Some days I wake up, and it’s the most beautiful day in the world. Every single encounter feels sacred. Every ray of sun that hits my face feels like a kiss from a cherished lover, and every experience I have makes my heart leap with joy.
Other days, I wake up, and the world is shattering beneath my feet.
It’s been almost two years now since I woke up to the reality of our planet and our existence. We are killing ourselves and everything we hold dear. Us — human beings. And we’re taking everything else down too.
On days like these, I feel the full force of the darkness that lurks within. All my anxieties are amplified, all my fears are heightened. I want to stay under the sheets and run away from life like a small child. But I can’t. I can’t deny what is happening, and like you, I am being called to play my part in it. It’s not easy — it is excruciatingly hard.
Every story I was ever told, or sold, that my life and existence is safe and comfortable crumbles under the weight of this knowledge: my existence is only safe and comfortable at the suffering of others.
I’ve grown up and live in the West. A place of incredible privilege. Opportunities are rife and thick like a fog on a winter’s day, so thick that I can get lost in it. And yes, these options bring me and others great joy, as do these privileges. Yet, I know now — I am borrowing from the comforts of others and future generations. Every materialistic comfort that isn’t sustainable, every decision I make that isn’t somewhat self-sacrificing is at the expense of someone or something else.
Each day I walk this line between what I feel I deserve in order to live a happy life — and what I feel I should serve and sacrifice in order for others to also live. It’s difficult, to say the least. In this privileged position where I have some sovereignty over my life, it takes great responsibility to step into taking a stand for what feels right. A responsibility that I don’t want to have, and yet I must if I am to be an active citizen in the world we are co-nurturing, co-parenting, co-creating together.
Some days it comes down to this: how do I interact with you. In each moment, there is a choice of how I want our shared culture to be, each discussion, each difficult conflict and disagreement to move through. These junctures create a ripple into the world — and yes, some days, even knowing this is too hard to bear. Somedays, I don’t want this knowledge, and yet it is there now, undeniable, calling for me.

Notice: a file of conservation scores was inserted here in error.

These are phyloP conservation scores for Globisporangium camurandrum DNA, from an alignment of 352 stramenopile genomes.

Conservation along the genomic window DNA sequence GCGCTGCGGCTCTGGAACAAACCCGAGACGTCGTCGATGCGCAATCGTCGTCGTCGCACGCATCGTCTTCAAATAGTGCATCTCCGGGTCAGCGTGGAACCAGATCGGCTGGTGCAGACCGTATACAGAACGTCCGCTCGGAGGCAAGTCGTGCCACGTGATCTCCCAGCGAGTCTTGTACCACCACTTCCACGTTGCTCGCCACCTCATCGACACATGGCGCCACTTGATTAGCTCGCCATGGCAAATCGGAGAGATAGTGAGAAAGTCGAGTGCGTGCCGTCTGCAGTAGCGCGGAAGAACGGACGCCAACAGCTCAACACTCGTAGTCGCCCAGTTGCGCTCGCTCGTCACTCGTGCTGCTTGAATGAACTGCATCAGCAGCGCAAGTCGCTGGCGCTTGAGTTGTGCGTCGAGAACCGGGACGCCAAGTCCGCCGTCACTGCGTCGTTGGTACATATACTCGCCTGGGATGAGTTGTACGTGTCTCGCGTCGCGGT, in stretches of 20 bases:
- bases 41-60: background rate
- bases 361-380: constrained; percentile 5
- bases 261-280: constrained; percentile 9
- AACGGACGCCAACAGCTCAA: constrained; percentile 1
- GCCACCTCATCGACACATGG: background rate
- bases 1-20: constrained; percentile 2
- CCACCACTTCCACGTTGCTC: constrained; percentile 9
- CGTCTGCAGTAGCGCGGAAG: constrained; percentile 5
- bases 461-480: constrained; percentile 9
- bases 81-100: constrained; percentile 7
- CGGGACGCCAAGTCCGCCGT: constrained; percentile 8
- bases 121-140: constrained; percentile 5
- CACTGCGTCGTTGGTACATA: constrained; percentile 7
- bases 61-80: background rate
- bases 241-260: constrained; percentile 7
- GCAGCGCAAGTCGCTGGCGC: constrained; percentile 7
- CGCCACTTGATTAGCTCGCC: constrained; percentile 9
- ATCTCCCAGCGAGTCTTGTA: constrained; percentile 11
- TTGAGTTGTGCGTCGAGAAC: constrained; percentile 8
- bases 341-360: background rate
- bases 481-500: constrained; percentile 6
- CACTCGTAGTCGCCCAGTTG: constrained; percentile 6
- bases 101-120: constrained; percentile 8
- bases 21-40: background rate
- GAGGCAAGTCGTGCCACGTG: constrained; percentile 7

I don’t want us to die.
I don’t even know if that means I don’t want me to die, or I don’t want us to die. Or maybe it is one and the same.
Yesterday I cycled down the street and realised I wanted to write down all the things I love about life and this world before I left. I wanted to write odes and love songs to this fragile and beautiful place that I call home. Tell my last dying thoughts to the flowers and the trees. Stroke my Lover’s cheeks one last time. Tell my parents how grateful I am that they chose to have me. No, I don’t want to die. I don’t want us to either. But in my very act of living, I am dying. And I am helping us all die.
I don’t know how to not make this sound nihilistic, but that can be the nature of the Dark Night.
The solutions to my problems appear to all be similar (and somewhat counterintuitive). For example: loving and forgiving myself instead of trying to break my addictions leads to fewer addictions. Loving and forgiving my abusers heals my traumas. Loving and forgiving my enemy makes them not my enemy.
So what if the solution to my existential crisis is just to love and forgive it too?
I realised that if I can’t find peace in what I am doing at every moment of my day, how will I ever find peace and compassion for every other person — for everyone who is trying to save us with their beautiful ignorant love.
I feel humbled. On the other side, I know a new me will once again rise, and again and again, I will stumble back into the Dark Night, then rise like a perpetual cycle. — The drive for purpose is met with a drive of despair, and so the loop continues.
Some days it's hard. Some days it's euphoric. I’m waiting patiently to wake up and truly realise this illusion we are in — of life and death. Of creation and destruction. Of our collective love and our collective trauma. But onwards we must go.
This is me, Minty — and how I’m working through our Existential Crisis one day at a time.